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    Honestly it's been a long road with my now 5 year old, with behaviours similar to yours from the age of 2 and just continuing. She would have out of control screaming fits that scared her sisters and would last for ages. As she is now 5.5 she has dropped from probably every second day to maybe once a month but still has them.

    We tried everything from time outs and time ins (a parent staying with her at all times), taking things away, talking about feelings etc. And plenty of losing my own temper at times. I'm not sure any of it really helped *except* constantly reiterating the rules and boundaries, constantly telling her what was acceptable and what wasn't, yes definitely praising her positive choices, and also filling up her cup with a lot of one on one time and love and cuddles etc.

    I can see these things have made a change because she would start to apologise and own her actions and say when they were wrong and she was trying to change. It was heart melting really to see her make that connection, that she didn't want to act that way. And it helped a lot with my patience towards her.

    To be honest I don't think though that you can expect a 5 year old that has just woken up to lie quietly in bed and not wake other siblings! Mine wouldn't be able to for longer than a moment.

  5. #5
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    My 5yo DS has recently been diagnosed with ASD so this is coming from a slightly different angle. I am in no way suggesting that your DD has ASD but some of the strategies we use may be helpful.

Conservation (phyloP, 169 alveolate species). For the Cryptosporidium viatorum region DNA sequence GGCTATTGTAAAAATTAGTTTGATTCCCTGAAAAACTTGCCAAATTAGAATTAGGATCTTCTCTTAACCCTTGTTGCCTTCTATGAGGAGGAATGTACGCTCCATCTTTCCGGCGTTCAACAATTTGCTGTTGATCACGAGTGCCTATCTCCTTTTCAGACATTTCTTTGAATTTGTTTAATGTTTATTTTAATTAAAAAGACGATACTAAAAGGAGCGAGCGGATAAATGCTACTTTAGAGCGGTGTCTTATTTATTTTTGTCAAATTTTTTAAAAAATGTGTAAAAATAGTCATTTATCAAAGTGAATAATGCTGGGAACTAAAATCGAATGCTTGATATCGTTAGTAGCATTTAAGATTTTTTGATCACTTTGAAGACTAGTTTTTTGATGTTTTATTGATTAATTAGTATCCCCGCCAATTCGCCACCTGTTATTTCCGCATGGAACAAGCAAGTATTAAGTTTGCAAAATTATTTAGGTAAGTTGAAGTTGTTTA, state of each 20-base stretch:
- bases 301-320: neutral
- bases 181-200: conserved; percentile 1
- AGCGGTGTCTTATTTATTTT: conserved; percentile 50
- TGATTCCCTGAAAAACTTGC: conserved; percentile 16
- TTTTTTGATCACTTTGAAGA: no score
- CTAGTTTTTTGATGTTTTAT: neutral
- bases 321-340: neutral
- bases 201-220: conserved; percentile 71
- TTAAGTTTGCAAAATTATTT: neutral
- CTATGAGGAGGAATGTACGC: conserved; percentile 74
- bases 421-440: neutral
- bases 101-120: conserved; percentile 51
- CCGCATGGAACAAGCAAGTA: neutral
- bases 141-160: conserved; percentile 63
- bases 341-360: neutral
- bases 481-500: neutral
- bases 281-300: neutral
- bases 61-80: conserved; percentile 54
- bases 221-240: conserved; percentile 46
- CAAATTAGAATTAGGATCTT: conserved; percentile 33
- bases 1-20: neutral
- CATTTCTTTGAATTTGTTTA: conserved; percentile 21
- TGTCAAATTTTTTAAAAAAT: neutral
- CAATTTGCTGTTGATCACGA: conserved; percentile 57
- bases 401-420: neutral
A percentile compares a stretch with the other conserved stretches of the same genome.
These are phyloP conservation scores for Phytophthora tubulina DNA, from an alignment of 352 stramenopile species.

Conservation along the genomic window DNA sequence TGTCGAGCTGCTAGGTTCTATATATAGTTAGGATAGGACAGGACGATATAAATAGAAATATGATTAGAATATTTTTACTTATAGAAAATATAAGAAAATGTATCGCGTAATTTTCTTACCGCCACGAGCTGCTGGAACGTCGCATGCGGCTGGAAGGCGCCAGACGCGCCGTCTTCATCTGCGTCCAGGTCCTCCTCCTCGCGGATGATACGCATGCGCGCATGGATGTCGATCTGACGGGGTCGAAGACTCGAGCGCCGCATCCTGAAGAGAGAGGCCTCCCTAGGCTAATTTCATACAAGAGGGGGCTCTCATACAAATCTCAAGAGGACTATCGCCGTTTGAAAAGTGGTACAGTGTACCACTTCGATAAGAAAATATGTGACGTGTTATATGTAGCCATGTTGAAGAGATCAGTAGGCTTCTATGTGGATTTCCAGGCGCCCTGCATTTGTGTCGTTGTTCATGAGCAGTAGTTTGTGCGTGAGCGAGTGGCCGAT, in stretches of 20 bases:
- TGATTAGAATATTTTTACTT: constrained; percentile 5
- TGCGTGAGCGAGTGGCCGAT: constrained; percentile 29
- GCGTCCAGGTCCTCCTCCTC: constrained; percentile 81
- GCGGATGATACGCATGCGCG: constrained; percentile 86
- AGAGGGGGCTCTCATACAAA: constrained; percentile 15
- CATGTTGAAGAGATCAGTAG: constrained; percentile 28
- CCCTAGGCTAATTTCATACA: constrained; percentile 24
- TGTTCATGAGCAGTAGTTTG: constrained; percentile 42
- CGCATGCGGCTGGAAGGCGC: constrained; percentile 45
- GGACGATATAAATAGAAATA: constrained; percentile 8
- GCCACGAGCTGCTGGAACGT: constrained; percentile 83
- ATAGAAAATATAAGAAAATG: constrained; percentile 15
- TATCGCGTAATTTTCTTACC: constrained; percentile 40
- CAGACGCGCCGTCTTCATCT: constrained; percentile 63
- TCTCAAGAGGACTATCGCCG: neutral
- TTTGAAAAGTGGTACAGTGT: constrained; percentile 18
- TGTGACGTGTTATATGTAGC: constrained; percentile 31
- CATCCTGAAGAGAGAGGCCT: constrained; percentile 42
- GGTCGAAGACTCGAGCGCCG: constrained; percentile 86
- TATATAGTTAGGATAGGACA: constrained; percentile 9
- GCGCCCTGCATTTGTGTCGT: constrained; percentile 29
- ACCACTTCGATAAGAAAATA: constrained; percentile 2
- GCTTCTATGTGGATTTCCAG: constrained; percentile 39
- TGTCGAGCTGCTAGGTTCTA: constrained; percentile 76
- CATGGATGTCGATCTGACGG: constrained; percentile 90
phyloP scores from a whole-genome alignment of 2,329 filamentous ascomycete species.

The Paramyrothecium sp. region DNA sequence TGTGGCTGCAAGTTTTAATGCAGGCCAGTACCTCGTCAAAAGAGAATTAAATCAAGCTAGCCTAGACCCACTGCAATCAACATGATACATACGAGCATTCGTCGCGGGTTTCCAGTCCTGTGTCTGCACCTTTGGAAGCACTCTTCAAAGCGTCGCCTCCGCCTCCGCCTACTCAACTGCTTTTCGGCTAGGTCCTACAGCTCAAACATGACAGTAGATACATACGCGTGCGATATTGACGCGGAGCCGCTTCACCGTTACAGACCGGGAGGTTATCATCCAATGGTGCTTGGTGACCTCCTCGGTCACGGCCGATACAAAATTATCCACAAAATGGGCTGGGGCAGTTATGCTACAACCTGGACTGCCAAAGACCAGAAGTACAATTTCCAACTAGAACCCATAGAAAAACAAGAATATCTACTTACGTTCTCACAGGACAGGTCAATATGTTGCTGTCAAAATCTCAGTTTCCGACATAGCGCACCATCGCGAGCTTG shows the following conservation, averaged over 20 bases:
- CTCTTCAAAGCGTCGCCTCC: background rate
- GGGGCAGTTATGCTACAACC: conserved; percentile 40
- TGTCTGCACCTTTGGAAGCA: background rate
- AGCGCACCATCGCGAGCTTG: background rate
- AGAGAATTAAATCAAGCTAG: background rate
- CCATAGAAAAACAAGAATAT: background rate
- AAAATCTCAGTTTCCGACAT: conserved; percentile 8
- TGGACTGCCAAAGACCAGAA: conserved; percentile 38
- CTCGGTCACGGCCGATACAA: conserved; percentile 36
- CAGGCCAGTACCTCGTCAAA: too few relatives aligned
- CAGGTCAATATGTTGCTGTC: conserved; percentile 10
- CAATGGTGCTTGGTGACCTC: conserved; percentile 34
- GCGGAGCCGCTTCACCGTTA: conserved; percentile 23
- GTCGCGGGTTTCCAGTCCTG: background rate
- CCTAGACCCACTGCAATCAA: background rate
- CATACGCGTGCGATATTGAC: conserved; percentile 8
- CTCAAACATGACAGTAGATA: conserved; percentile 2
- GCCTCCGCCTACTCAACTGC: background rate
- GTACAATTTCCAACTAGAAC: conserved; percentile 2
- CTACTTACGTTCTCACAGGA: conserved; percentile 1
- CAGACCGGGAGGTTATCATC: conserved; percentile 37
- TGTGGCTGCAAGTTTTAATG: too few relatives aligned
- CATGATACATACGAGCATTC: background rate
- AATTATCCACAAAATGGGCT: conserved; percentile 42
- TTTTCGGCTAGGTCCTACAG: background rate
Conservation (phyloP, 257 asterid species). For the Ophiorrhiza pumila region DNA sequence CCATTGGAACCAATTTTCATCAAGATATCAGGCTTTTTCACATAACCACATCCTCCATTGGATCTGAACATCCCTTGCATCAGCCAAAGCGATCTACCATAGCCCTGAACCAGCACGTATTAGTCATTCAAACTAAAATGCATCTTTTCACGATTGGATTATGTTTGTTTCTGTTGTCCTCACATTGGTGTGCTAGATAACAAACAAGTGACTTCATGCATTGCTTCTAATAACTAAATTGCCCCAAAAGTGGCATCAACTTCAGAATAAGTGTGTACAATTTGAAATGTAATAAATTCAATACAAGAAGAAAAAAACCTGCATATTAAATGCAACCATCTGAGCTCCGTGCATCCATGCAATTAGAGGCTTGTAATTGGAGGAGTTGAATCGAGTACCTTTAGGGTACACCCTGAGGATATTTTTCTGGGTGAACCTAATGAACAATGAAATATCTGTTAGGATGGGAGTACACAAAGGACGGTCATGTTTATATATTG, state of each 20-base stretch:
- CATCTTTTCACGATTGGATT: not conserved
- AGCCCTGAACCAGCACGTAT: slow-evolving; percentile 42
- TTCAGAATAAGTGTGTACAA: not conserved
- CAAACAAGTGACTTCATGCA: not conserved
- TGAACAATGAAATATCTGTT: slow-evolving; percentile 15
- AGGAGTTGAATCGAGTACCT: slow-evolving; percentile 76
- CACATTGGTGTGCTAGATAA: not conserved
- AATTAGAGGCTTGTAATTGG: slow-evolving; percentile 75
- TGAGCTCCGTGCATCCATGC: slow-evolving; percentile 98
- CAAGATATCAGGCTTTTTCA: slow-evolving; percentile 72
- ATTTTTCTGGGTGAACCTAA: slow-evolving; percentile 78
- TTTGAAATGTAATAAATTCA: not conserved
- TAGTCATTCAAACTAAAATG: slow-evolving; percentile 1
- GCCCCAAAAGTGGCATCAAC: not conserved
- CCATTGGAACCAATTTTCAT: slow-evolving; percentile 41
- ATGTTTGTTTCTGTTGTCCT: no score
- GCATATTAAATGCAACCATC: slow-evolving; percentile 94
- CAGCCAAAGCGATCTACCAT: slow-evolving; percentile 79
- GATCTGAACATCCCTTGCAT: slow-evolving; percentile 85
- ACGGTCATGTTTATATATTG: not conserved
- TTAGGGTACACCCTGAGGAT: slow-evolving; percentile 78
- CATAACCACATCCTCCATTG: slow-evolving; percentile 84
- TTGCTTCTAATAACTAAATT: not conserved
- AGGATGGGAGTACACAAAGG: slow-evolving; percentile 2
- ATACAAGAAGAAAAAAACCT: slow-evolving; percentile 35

The most important thing for us is trying to understand what triggers his behaviour. It is not poor behaviour but him telling us that he can't cope with something. Once we know what that is, we can address the cause of it rather than the effect if that makes sense.

    We have a reward chart that has a number of daily and weekly tasks that he has to complete. It includes listening to mum & dad and being kind to his sister. The first one is something that he struggles with all the time You just have to make sure that you can actually measure what success is (we have set some parameters for this). He has to get a certain number of ticks each week and he can choose the reward that he gets.His options include extra technology, special outing day with one of us, tuck shop, dinner choice etc. He is responding well to it but he is definitely the type of kid who wants to see what's in it for him